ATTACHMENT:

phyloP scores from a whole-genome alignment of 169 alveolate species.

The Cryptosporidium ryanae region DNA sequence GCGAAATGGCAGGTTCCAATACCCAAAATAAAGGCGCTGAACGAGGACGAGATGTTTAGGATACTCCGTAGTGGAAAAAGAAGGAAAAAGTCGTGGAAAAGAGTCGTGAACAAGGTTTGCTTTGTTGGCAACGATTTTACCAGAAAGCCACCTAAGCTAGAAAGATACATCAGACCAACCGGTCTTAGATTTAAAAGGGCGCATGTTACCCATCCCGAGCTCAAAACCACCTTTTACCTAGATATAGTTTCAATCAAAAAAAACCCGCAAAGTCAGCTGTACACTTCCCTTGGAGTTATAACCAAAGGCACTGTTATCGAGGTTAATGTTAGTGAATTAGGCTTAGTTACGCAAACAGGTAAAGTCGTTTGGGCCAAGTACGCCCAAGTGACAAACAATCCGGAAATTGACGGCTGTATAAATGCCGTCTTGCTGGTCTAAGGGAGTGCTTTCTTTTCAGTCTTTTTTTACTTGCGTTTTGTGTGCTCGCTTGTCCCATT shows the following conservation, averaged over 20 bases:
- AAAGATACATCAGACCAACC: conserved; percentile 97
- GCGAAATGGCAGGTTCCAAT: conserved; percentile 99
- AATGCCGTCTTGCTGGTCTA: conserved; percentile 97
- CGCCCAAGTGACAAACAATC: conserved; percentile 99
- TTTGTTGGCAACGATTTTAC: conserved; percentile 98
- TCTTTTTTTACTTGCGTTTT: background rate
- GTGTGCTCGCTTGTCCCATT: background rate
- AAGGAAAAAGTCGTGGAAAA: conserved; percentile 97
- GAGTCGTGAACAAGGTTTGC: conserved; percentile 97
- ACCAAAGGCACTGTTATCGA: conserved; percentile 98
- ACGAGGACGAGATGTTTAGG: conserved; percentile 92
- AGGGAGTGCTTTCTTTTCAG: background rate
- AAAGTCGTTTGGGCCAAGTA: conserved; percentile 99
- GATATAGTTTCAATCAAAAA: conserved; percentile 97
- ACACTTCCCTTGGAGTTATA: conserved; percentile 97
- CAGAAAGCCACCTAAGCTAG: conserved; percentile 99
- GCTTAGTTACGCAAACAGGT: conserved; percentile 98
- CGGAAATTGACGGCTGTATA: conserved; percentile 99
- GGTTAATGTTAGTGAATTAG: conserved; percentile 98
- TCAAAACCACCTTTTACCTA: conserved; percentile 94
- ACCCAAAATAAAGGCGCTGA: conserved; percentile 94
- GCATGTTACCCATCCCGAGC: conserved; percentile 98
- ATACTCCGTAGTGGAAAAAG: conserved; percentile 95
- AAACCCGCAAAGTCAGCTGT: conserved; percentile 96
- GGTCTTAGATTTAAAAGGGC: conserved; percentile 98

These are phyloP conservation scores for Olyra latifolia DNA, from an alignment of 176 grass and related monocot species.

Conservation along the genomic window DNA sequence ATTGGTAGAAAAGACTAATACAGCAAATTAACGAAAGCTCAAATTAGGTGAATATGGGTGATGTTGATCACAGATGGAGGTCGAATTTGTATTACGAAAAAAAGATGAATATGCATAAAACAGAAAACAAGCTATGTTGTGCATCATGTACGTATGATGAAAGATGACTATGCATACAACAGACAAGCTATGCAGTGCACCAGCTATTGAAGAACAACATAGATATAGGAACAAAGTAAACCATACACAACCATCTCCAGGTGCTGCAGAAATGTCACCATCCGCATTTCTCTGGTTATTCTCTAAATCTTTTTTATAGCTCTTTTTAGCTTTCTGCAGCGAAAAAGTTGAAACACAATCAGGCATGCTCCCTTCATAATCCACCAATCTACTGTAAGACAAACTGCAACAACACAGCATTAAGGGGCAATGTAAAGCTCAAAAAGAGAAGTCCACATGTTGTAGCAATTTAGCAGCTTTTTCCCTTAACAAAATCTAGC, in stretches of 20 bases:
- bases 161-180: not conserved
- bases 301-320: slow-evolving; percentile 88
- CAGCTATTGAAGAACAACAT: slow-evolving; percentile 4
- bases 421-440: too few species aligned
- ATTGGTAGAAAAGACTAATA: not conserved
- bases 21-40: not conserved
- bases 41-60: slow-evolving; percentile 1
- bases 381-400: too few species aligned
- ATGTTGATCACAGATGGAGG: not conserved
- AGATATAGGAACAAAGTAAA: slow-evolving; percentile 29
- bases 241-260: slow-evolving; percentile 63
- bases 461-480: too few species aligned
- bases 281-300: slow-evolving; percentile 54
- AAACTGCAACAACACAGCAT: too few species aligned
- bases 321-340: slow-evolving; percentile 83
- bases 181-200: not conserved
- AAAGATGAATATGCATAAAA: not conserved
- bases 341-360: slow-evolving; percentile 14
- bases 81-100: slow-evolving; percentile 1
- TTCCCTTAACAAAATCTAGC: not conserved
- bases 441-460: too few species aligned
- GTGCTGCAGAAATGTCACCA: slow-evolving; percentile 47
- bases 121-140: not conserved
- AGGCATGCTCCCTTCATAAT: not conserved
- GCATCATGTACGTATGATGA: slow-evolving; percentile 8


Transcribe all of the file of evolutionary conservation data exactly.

phyloP scores from a whole-genome alignment of 169 alveolate species.

The Cryptosporidium ryanae region DNA sequence GCGAAATGGCAGGTTCCAATACCCAAAATAAAGGCGCTGAACGAGGACGAGATGTTTAGGATACTCCGTAGTGGAAAAAGAAGGAAAAAGTCGTGGAAAAGAGTCGTGAACAAGGTTTGCTTTGTTGGCAACGATTTTACCAGAAAGCCACCTAAGCTAGAAAGATACATCAGACCAACCGGTCTTAGATTTAAAAGGGCGCATGTTACCCATCCCGAGCTCAAAACCACCTTTTACCTAGATATAGTTTCAATCAAAAAAAACCCGCAAAGTCAGCTGTACACTTCCCTTGGAGTTATAACCAAAGGCACTGTTATCGAGGTTAATGTTAGTGAATTAGGCTTAGTTACGCAAACAGGTAAAGTCGTTTGGGCCAAGTACGCCCAAGTGACAAACAATCCGGAAATTGACGGCTGTATAAATGCCGTCTTGCTGGTCTAAGGGAGTGCTTTCTTTTCAGTCTTTTTTTACTTGCGTTTTGTGTGCTCGCTTGTCCCATT shows the following conservation, averaged over 20 bases:
- AAAGATACATCAGACCAACC: conserved; percentile 97
- GCGAAATGGCAGGTTCCAAT: conserved; percentile 99
- AATGCCGTCTTGCTGGTCTA: conserved; percentile 97
- CGCCCAAGTGACAAACAATC: conserved; percentile 99
- TTTGTTGGCAACGATTTTAC: conserved; percentile 98
- TCTTTTTTTACTTGCGTTTT: background rate
- GTGTGCTCGCTTGTCCCATT: background rate
- AAGGAAAAAGTCGTGGAAAA: conserved; percentile 97
- GAGTCGTGAACAAGGTTTGC: conserved; percentile 97
- ACCAAAGGCACTGTTATCGA: conserved; percentile 98
- ACGAGGACGAGATGTTTAGG: conserved; percentile 92
- AGGGAGTGCTTTCTTTTCAG: background rate
- AAAGTCGTTTGGGCCAAGTA: conserved; percentile 99
- GATATAGTTTCAATCAAAAA: conserved; percentile 97
- ACACTTCCCTTGGAGTTATA: conserved; percentile 97
- CAGAAAGCCACCTAAGCTAG: conserved; percentile 99
- GCTTAGTTACGCAAACAGGT: conserved; percentile 98
- CGGAAATTGACGGCTGTATA: conserved; percentile 99
- GGTTAATGTTAGTGAATTAG: conserved; percentile 98
- TCAAAACCACCTTTTACCTA: conserved; percentile 94
- ACCCAAAATAAAGGCGCTGA: conserved; percentile 94
- GCATGTTACCCATCCCGAGC: conserved; percentile 98
- ATACTCCGTAGTGGAAAAAG: conserved; percentile 95
- AAACCCGCAAAGTCAGCTGT: conserved; percentile 96
- GGTCTTAGATTTAAAAGGGC: conserved; percentile 98

These are phyloP conservation scores for Olyra latifolia DNA, from an alignment of 176 grass and related monocot species.

Conservation along the genomic window DNA sequence ATTGGTAGAAAAGACTAATACAGCAAATTAACGAAAGCTCAAATTAGGTGAATATGGGTGATGTTGATCACAGATGGAGGTCGAATTTGTATTACGAAAAAAAGATGAATATGCATAAAACAGAAAACAAGCTATGTTGTGCATCATGTACGTATGATGAAAGATGACTATGCATACAACAGACAAGCTATGCAGTGCACCAGCTATTGAAGAACAACATAGATATAGGAACAAAGTAAACCATACACAACCATCTCCAGGTGCTGCAGAAATGTCACCATCCGCATTTCTCTGGTTATTCTCTAAATCTTTTTTATAGCTCTTTTTAGCTTTCTGCAGCGAAAAAGTTGAAACACAATCAGGCATGCTCCCTTCATAATCCACCAATCTACTGTAAGACAAACTGCAACAACACAGCATTAAGGGGCAATGTAAAGCTCAAAAAGAGAAGTCCACATGTTGTAGCAATTTAGCAGCTTTTTCCCTTAACAAAATCTAGC, in stretches of 20 bases:
- bases 161-180: not conserved
- bases 301-320: slow-evolving; percentile 88
- CAGCTATTGAAGAACAACAT: slow-evolving; percentile 4
- bases 421-440: too few species aligned
- ATTGGTAGAAAAGACTAATA: not conserved
- bases 21-40: not conserved
- bases 41-60: slow-evolving; percentile 1
- bases 381-400: too few species aligned
- ATGTTGATCACAGATGGAGG: not conserved
- AGATATAGGAACAAAGTAAA: slow-evolving; percentile 29
- bases 241-260: slow-evolving; percentile 63
- bases 461-480: too few species aligned
- bases 281-300: slow-evolving; percentile 54
- AAACTGCAACAACACAGCAT: too few species aligned
- bases 321-340: slow-evolving; percentile 83
- bases 181-200: not conserved
- AAAGATGAATATGCATAAAA: not conserved
- bases 341-360: slow-evolving; percentile 14
- bases 81-100: slow-evolving; percentile 1
- TTCCCTTAACAAAATCTAGC: not conserved
- bases 441-460: too few species aligned
- GTGCTGCAGAAATGTCACCA: slow-evolving; percentile 47
- bases 121-140: not conserved
- AGGCATGCTCCCTTCATAAT: not conserved
- GCATCATGTACGTATGATGA: slow-evolving; percentile 8